Monday, February 21, 2005

Groups Thirst for Change by Nastassja Noell

This article by Nastassja Noell quotes me talking about the protest I was a part of at DePaul against Coca-Cola.

The link to the article on the DePaulia's website is available here.

Groups thirst for change
by Nastassja Noell
Staff Writer

DePaul students were accused of violating fire codes as they gathered in the hallway of the 22nd floor of the Loop Campus CNA building on Wednesday.

The students were calm but firm, repeating to the administrative staff that their purpose was to show support for a private meeting being held between DePaul President Father Hochschneider, student representative Ben Meyer and five Coca-Cola executives to discuss the possibilities for an investigation into human rights violations at Coca-Cola bottling plants in Colombia, South America.

DePaul currently has an exclusive contract with Coca-Cola, but is considering terminating the contract as labor practices of the corporation may be in violation of DePaul’s Vincentian values.

Student groups at DePaul and around the world have been protesting against Coca-Cola since July 2003. Activists cite the assassination of nine union leaders, the kidnapping and harassment of union members and their families, and a U.S. District Court ruling which validated the human rights case against the Coca-Cola bottling plant and the Colombian paramilitary as motivation for their actions.

“We are a coalition of student groups, Activist Student Union (ASU), DePaul Student’s Against War (DSAW), DePaul Alliance for Latino Empowerment (DALE) and Concerned Black Students (CBS) … who got together and realized that this was an important issue to the DePaul Community,” said Matt Muchowski, a junior political science student who visited the bottling plants in Colombia last summer. “We decided to take up this issue of solidarity with Colombian trade unionist to heed their call to boycott Killer Coke.”

“My concern is for the rights of the Colombians because I strongly believe Colombians should not be denied the right of liberty for the benefit of the few,” said Erika Abad, a Latin American Studies student and an Amate House resident.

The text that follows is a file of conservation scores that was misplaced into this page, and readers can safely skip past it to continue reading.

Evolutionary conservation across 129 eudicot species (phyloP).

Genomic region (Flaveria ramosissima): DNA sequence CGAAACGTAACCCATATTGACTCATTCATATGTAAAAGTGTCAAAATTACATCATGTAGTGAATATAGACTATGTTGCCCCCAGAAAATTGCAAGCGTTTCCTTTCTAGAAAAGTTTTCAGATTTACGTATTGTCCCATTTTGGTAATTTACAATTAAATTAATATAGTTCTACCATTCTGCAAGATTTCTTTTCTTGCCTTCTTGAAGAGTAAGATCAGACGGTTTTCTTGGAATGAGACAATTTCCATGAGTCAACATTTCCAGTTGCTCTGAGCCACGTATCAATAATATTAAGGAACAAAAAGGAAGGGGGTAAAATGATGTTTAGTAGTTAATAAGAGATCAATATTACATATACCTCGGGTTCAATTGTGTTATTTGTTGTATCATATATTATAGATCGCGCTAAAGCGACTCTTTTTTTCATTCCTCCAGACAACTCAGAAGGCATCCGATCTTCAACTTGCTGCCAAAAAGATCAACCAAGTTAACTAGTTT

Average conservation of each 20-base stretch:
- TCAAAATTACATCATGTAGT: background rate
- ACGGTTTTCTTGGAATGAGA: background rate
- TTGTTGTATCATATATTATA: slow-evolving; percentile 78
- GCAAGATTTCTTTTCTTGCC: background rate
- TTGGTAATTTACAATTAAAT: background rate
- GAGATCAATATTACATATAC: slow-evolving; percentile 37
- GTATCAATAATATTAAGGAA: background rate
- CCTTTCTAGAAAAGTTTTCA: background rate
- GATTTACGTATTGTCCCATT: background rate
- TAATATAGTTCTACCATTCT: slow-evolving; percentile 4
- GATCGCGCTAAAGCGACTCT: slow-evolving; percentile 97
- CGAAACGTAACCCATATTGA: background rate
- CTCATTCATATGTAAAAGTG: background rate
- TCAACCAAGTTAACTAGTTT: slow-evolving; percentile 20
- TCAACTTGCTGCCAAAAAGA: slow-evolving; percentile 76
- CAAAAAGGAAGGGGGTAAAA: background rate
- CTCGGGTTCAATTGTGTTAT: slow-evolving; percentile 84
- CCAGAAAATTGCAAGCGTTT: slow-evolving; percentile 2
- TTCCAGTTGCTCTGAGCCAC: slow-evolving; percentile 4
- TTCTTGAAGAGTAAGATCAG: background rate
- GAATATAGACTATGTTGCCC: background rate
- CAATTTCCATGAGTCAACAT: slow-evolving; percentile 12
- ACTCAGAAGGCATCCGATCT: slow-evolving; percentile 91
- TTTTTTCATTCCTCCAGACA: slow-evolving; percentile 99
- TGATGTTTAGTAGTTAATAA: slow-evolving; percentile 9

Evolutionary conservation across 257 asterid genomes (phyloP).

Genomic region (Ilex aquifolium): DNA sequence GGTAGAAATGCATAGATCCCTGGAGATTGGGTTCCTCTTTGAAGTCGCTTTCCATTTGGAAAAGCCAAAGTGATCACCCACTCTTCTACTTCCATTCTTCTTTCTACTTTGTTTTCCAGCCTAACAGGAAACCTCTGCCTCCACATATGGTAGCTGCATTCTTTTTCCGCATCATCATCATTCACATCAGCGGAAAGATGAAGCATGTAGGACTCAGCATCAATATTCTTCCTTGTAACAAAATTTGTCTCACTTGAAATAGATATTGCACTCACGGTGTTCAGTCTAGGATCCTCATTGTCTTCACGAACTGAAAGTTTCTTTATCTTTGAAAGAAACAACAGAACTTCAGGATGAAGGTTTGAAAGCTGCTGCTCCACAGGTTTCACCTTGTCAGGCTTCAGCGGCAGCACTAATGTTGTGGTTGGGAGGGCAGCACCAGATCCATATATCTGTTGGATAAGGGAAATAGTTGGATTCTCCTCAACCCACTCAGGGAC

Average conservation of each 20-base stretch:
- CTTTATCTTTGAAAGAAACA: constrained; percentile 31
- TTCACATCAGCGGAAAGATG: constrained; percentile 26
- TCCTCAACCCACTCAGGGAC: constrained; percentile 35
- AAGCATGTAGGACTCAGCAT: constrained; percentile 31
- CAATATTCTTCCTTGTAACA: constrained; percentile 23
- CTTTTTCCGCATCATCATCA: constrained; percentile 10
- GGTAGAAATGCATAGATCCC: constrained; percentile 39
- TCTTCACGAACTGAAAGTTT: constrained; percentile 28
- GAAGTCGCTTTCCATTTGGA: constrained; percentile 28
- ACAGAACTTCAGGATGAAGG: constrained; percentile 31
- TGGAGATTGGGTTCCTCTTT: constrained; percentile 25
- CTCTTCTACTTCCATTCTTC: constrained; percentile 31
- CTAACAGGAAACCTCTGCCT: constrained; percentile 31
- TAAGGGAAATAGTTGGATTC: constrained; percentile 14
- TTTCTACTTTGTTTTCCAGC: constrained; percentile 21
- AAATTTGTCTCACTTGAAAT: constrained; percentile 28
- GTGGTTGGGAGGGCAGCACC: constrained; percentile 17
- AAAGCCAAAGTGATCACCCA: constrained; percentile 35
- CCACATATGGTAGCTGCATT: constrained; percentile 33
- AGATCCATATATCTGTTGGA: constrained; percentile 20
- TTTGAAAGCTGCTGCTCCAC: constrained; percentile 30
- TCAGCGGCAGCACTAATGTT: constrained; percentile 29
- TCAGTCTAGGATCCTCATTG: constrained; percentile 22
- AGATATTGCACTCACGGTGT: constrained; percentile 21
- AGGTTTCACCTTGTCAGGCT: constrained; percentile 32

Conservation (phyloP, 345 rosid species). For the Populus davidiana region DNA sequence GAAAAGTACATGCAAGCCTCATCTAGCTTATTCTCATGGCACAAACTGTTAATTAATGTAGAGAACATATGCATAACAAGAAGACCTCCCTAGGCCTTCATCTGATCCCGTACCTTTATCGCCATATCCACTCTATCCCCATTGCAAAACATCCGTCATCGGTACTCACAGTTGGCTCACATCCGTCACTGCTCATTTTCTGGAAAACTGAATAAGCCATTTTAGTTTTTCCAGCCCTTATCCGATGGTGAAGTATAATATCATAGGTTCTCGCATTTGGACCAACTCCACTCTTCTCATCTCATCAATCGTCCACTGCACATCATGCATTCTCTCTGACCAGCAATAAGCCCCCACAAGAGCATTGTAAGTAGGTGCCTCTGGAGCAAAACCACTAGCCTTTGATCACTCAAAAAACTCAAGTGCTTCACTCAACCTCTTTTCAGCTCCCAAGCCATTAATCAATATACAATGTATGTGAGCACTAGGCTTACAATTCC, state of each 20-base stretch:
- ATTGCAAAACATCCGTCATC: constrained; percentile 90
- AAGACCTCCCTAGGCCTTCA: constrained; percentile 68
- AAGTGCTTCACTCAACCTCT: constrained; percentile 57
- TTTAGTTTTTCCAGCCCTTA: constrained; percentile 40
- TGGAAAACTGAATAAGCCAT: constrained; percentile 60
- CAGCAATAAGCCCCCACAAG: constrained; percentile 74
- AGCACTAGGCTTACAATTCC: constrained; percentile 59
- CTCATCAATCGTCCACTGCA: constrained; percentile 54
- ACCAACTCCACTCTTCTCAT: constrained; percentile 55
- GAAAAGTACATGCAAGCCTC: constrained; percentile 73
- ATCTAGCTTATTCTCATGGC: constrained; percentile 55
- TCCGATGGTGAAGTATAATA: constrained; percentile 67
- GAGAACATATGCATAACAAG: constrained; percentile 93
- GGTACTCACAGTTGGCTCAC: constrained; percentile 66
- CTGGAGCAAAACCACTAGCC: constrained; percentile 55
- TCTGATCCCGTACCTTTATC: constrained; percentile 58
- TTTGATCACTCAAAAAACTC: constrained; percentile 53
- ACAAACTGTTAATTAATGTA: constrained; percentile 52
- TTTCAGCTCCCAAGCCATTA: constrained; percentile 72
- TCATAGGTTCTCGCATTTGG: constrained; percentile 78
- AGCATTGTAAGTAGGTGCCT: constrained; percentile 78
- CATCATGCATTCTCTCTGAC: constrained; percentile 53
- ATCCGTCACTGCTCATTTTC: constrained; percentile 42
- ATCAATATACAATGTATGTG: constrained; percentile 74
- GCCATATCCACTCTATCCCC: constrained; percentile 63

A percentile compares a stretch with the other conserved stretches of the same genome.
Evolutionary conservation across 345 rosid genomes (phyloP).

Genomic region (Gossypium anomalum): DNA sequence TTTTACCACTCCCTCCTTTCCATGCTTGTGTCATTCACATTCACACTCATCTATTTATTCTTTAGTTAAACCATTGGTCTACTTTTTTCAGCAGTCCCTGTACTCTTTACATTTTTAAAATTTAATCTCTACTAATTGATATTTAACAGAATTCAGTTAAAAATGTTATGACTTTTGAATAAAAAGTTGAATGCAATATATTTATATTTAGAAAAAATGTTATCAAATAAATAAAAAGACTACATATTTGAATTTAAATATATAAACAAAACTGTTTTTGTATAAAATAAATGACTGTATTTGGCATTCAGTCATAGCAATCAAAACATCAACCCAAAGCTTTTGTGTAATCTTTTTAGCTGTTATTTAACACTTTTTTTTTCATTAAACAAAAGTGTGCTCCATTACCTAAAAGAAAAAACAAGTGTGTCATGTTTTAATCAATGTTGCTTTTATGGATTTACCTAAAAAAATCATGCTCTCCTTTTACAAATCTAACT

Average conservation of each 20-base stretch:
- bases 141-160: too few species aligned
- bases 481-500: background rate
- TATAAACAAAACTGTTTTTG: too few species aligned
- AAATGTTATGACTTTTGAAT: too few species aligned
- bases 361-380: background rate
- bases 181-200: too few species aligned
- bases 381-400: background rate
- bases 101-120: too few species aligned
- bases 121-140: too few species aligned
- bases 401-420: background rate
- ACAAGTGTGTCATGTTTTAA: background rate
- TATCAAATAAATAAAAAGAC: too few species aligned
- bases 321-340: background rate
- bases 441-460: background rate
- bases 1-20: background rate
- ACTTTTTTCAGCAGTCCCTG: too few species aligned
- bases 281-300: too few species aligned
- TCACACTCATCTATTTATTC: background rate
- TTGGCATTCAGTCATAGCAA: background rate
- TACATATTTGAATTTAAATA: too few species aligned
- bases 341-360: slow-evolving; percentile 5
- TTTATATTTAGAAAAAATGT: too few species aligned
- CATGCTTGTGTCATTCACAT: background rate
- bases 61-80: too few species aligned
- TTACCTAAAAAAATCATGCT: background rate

Currently, DePaul administration is attempting to maintain an amicable relationship with Coca-Cola, and is negotiating with the student requests and the Coca-Cola corporation.

“I don’t think [the meeting] was positive,” said Meyer. “Coca-Cola is telling their side of the story and DePaul is eating it up; we need to get this contract cut.”

“The meeting was productive,” said Lori Billingsley, the Director of Issues Communications and Corporate Media Relations for Coca-Cola. “We were happy to do it.”

Officially, Coca-Cola does not take responsibility for the assassinations and human rights violations at bottling plants in Colombia. At the U.S. District Court case in Miami, Coca-Cola argued that the corporation is not explicitly responsible for labor issues in the subcontracted bottling plants and has no power in the situation.

In the meeting, Coca-Cola executives said that union members are attacked because Colombian paramilitaries mistakenly associate labor leaders with the rebel guerilla group Revolutionary Armed Forces of Colombia (FARC), not because the paramilitaries are hired by Coca-Cola or affiliated bottling plants.

“The Coca-Cola Company and our bottler have investigated the claims regarding human rights abuses in Colombia and found no evidence to support them,” said the company in an official press release.

The company states that the bottling companies, local unions and bottling companies will provide transportation to work, loans for secure housing and cellular phones for employees who feel unsafe, though the Coca-Cola corporation’s role in this protective strategy is not stated.

Students from the University of Chicago and DePaul want an independent investigation by the Workers Rights Consortium (WRC). Meyer stated that the Coca-Cola executives will not allow the WRC investigation, and would prefer an investigation by the Fair Labor Association (FLA). Five years ago during the anti-sweatshop movement, DePaul chose to join the WRC instead of the FLA, because the WRC is independent of any corporate influence.

“We should not support any investigation through the FLA, we are with the WRC,” said Muchowski. “By Coca-Cola trying to avoid the WRC investigation it is an implicit statement of their guilt.”

“The contract will be renegotiated in 2006. If this issue is unresolved by the time of renegotiation then we should terminate the contract with Coca-Cola,” said Meyer.

Scott Scarborough, who handles campus contracts, could not give a statement because he did not attend the meeting.

“If they don’t kick off Coke from campus … the school should allow alternatives for students who do not want to drink or support Coca-Cola,” said Diana Alfara, vice president of DALE.
“It was a faux-meeting,” said Ryan Feigenbaum, a junior philosophy student.

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